The Wal-Mart discount chain's plan to build a store in Ellicott Citywas dealt a setback last week when the county planning board unanimously voted against the proposal.
Although the vote does not kill Wal-Mart's plan, it sends the zoning board a strong message to reject it.
Kristin Stehben, a spokeswoman for Wal-Mart Stores Inc. at its Bentonville, Ark., headquarters, said the company had no comment on thedecision other than that it still intends to build a store in Ellicott City.
Stehben would not say whether the company had identified alternative sites.
Wal-Mart Stores Inc., the nation's largest retailer, is in the midst of a five-store thrust into Maryland that includes plans for a 119,500-square-foot Wal-Mart discount department store and a 132,500 Sam's Club wholesale warehouse across an extension ofNorth Ridge Road near U.S. 40.
But planners said Wal-Mart did notsufficiently justify the need for changing the 54 acres from office/research to commercial zoning. The matter is unscheduled to go beforethe county zoning board.
The two stores are planned to open in spring 1993.
Wal-Mart last week claimed the zoning change is appropriate because the character of the neighborhood changed when other retail operations opened nearby. Wal-Mart also argued that the current office zoning was a mistake, because the county failed to anticipate adownturn in the office market.
But the planning board rejected both arguments. A planning staff report noted that although other retail operations have been built on rezoned residential land along U.S. 40, all are on the opposite side of U.S. 29 and 40.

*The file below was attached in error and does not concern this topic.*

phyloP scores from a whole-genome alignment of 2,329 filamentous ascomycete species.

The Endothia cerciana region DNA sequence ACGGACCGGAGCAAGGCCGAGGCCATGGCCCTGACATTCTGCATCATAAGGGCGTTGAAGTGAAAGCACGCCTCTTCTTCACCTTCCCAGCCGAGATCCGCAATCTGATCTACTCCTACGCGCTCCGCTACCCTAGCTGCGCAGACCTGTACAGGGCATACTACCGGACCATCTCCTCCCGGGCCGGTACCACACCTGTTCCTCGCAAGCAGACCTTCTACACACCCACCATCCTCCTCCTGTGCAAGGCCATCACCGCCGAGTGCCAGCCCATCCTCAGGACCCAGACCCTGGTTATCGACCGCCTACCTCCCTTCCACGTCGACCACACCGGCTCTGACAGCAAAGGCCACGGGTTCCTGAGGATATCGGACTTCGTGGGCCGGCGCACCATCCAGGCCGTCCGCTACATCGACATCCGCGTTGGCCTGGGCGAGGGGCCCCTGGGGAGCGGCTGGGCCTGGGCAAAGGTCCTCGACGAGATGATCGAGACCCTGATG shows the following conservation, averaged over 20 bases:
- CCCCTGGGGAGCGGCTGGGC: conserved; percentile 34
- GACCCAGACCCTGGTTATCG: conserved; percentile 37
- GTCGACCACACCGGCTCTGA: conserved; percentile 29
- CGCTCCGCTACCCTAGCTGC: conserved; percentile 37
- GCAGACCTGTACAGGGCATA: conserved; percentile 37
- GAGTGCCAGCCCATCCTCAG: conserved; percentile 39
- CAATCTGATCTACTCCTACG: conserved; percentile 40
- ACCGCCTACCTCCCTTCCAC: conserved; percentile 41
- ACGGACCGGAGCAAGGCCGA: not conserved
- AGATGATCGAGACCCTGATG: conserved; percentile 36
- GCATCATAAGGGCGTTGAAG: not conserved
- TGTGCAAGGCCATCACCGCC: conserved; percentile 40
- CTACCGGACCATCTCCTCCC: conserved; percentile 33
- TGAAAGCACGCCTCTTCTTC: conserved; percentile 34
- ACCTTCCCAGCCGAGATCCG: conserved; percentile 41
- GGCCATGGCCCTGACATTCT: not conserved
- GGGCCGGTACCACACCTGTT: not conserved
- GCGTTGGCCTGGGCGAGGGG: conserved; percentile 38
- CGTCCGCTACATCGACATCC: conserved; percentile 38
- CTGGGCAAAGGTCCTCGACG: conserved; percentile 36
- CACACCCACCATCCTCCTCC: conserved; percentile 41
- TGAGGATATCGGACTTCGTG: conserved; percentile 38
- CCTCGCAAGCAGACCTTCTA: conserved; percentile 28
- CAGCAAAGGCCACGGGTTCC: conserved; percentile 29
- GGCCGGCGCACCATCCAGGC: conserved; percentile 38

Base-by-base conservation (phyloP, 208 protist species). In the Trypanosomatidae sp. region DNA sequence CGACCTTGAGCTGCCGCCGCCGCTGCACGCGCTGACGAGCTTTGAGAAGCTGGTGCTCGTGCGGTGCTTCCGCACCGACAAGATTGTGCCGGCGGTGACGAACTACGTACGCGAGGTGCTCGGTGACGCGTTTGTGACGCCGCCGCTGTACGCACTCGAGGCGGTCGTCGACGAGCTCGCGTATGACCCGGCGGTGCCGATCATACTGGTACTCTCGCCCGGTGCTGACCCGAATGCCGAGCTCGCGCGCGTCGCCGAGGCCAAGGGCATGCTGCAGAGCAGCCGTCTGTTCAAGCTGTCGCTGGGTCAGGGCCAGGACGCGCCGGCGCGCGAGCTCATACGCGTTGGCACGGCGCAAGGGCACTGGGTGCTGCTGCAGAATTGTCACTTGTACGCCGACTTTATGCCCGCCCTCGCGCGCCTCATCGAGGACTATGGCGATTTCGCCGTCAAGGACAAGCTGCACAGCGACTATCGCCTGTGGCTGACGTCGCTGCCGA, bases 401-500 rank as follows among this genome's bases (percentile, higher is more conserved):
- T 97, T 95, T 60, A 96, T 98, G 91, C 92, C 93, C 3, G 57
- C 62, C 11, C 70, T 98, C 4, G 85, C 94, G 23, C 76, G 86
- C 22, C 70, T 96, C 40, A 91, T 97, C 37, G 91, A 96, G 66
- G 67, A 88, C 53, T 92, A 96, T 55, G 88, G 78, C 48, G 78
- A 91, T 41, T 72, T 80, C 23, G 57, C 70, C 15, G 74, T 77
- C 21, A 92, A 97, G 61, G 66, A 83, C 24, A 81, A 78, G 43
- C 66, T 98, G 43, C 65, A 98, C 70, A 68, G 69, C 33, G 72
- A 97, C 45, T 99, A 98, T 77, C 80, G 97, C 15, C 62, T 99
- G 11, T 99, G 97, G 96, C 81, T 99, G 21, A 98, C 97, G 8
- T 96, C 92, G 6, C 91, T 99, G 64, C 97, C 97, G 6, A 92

The board also felt the stores would be an inappropriate use for the land even if there were a legal reason for a zoning change. Board vice chairwoman Kay Partridge said after the vote that the traffic it would generate was the board's main concern.
Residents testified against the storesbecause of the noise, crime, trash and glaring lights they expected would come with them.
"We would look out our window and see the Sam's warehouse maybe 50 feet behind us," said Leonard Sitnick, who haslived in one of 48 Ellicott Meadows town houses for about a year.
Six Ellicott Meadows residents and a representative of the town house developer, Wilder Building Corp., testified against the rezoning.
"Behind our house is a large field where there are deer, foxes and even a horse that our neighbors have affectionately called Gomer," said Sitnick.
Residents also worry about noise from round-the-clock merchandise deliveries, trash blowing from parking lots, lights shining into their bedrooms and even theft of their property and abductionof their children because of the large number of people that would be attracted to the store from Howard, Carroll and Baltimore counties.
Residents from the northern St. John's Lane neighborhood testified that the store would be an eyesore visible across U.S. 29 and wouldincrease traffic congestion in their neighborhoods as well.
Richard B. Talkin, the Columbia attorney who represents Wal-Mart, said he will continue to pursue the case before the zoning board. He declinedto comment on Wal-Mart's plans if the zoning board also rejects the rezoning petition.
"We really think it's a terrific site. We really think it's a big benefit for the county," Talkin said.
Joseph W.Rutter Jr., county planning and zoning director, said he agrees thatWal-Mart is a good operation, but county planners feel the company picked the wrong site.
County planners had asked Wal-Mart if it waswilling to help pay for road improvements to improve traffic flow inand out of North Ridge Road. But Wal-Mart representatives insisted that such responsibilities fall to the county and state, Rutter said.
Wal-Mart has 1,638 stores in 37 states and is expanding at a rate of about 150 new stores a year. Now concentrated in the southern and Midwestern states, the chain, which overtook K-mart and Sears in lastyear's sales, is expanding into the northwestern states.